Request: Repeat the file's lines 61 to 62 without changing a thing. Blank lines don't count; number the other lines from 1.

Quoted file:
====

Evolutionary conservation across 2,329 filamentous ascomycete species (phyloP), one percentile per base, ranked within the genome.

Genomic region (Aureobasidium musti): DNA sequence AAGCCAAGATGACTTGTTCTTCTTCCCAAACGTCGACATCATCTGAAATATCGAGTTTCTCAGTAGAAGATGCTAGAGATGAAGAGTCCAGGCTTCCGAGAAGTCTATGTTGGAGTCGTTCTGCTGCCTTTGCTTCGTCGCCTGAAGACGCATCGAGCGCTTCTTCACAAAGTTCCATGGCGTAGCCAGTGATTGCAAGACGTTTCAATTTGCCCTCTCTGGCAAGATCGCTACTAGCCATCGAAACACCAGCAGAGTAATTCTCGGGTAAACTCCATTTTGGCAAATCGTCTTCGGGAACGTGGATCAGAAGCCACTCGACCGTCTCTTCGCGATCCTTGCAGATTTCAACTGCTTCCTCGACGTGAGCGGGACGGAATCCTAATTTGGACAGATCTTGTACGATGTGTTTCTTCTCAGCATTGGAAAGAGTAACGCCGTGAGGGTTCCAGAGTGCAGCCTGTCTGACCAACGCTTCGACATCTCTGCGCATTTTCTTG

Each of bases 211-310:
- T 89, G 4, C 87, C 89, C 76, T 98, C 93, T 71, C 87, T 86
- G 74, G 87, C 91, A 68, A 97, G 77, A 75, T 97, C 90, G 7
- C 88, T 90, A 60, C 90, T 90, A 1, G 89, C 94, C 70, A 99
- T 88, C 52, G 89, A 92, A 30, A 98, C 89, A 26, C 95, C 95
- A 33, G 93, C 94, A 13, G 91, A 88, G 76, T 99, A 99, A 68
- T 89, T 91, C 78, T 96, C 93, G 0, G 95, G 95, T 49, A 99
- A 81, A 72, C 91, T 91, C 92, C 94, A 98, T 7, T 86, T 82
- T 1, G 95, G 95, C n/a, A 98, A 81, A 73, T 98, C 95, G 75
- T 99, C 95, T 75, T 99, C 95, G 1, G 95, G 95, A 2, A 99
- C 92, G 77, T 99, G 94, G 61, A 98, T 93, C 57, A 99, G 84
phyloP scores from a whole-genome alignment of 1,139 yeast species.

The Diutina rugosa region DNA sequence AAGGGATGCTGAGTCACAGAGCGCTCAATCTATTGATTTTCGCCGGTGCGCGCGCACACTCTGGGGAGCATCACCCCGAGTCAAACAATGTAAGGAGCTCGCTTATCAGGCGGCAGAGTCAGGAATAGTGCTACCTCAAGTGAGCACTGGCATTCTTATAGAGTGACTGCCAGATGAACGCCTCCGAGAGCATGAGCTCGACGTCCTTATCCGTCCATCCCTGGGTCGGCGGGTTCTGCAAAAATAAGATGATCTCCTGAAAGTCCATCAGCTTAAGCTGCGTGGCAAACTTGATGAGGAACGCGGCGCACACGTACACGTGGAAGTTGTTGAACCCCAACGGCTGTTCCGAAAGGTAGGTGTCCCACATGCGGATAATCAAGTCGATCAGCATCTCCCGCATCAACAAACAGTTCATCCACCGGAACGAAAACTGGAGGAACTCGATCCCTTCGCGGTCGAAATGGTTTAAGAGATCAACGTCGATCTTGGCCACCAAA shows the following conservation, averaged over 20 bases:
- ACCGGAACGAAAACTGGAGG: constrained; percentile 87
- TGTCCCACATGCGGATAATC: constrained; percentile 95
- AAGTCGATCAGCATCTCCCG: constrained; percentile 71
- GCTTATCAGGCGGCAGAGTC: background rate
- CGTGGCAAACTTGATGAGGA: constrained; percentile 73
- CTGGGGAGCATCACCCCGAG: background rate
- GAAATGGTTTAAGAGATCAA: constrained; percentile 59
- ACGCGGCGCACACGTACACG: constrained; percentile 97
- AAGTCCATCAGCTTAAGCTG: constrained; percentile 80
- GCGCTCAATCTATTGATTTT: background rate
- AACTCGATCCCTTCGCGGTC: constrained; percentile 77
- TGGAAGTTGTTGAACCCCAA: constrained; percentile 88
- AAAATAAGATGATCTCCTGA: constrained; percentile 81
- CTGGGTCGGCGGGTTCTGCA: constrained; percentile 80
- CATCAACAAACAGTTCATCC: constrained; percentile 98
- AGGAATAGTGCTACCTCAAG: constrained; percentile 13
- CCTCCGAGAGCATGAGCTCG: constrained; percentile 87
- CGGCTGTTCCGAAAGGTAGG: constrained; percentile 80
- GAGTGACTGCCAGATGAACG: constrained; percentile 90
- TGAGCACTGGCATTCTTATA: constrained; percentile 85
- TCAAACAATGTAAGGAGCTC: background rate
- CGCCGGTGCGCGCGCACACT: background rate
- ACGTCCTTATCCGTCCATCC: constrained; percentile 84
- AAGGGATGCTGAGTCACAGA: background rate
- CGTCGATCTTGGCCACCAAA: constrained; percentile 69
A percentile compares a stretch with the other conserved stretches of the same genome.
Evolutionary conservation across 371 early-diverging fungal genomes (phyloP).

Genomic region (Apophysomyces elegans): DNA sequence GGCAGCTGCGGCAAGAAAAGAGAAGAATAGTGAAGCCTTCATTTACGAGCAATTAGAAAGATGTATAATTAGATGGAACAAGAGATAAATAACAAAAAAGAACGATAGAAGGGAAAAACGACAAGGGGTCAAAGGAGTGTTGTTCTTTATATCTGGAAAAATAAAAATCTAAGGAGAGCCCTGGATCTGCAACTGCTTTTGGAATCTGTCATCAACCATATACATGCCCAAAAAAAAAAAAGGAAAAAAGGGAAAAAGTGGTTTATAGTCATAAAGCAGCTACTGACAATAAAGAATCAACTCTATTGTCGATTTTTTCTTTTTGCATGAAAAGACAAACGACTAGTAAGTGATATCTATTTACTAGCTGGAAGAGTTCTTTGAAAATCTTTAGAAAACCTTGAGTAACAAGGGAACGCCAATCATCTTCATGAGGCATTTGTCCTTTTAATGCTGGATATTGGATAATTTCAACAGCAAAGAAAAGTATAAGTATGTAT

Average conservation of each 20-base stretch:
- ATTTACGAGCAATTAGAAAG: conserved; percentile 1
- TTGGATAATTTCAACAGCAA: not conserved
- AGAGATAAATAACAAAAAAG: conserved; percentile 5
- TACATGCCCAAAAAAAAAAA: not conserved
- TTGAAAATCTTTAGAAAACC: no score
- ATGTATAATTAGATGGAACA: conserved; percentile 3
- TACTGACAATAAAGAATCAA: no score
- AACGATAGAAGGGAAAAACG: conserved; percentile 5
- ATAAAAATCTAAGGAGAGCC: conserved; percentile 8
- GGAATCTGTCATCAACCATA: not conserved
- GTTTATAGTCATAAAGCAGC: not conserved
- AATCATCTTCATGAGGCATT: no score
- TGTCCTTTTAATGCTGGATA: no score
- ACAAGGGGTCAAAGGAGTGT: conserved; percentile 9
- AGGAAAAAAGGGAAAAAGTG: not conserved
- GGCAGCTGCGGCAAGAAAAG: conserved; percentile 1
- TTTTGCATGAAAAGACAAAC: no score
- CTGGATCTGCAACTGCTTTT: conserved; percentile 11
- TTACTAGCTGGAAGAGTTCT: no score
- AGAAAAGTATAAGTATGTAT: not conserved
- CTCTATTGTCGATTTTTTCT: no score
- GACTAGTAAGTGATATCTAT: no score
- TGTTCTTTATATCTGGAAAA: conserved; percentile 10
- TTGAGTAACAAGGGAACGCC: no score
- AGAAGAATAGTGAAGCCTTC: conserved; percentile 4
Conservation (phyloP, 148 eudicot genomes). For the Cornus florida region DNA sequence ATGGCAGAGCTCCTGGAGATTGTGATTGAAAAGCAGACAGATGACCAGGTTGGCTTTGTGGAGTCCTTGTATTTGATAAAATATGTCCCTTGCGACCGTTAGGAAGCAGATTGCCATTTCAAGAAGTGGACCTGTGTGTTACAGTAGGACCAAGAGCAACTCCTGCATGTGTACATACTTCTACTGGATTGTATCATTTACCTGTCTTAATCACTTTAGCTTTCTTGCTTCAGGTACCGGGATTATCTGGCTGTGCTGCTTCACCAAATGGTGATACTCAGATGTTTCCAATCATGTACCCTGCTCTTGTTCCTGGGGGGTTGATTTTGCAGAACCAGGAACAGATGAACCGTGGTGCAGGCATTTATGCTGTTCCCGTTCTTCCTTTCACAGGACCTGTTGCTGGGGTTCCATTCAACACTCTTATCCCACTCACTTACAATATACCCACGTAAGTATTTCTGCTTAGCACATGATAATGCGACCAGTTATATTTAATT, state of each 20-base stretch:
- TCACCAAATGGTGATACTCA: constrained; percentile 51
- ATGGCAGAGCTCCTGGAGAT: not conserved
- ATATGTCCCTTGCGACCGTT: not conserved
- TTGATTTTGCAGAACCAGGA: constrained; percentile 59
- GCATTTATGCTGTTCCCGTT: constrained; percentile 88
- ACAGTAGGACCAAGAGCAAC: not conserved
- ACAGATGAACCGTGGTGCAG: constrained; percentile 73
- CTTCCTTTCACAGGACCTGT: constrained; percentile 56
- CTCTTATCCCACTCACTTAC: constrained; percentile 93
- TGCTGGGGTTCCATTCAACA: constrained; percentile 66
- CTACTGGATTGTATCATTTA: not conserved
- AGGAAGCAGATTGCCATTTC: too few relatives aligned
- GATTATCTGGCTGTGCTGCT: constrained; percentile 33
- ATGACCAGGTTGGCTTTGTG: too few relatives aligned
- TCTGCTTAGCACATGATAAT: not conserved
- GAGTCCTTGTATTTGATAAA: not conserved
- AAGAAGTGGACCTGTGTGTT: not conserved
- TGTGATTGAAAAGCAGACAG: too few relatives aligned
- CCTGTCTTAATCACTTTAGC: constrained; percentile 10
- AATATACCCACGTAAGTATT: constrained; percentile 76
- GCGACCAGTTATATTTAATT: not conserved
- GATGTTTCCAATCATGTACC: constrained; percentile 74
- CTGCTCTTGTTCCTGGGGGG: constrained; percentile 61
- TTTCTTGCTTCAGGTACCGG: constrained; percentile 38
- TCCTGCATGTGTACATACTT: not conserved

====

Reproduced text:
- TTTTGCATGAAAAGACAAAC: no score
- CTGGATCTGCAACTGCTTTT: conserved; percentile 11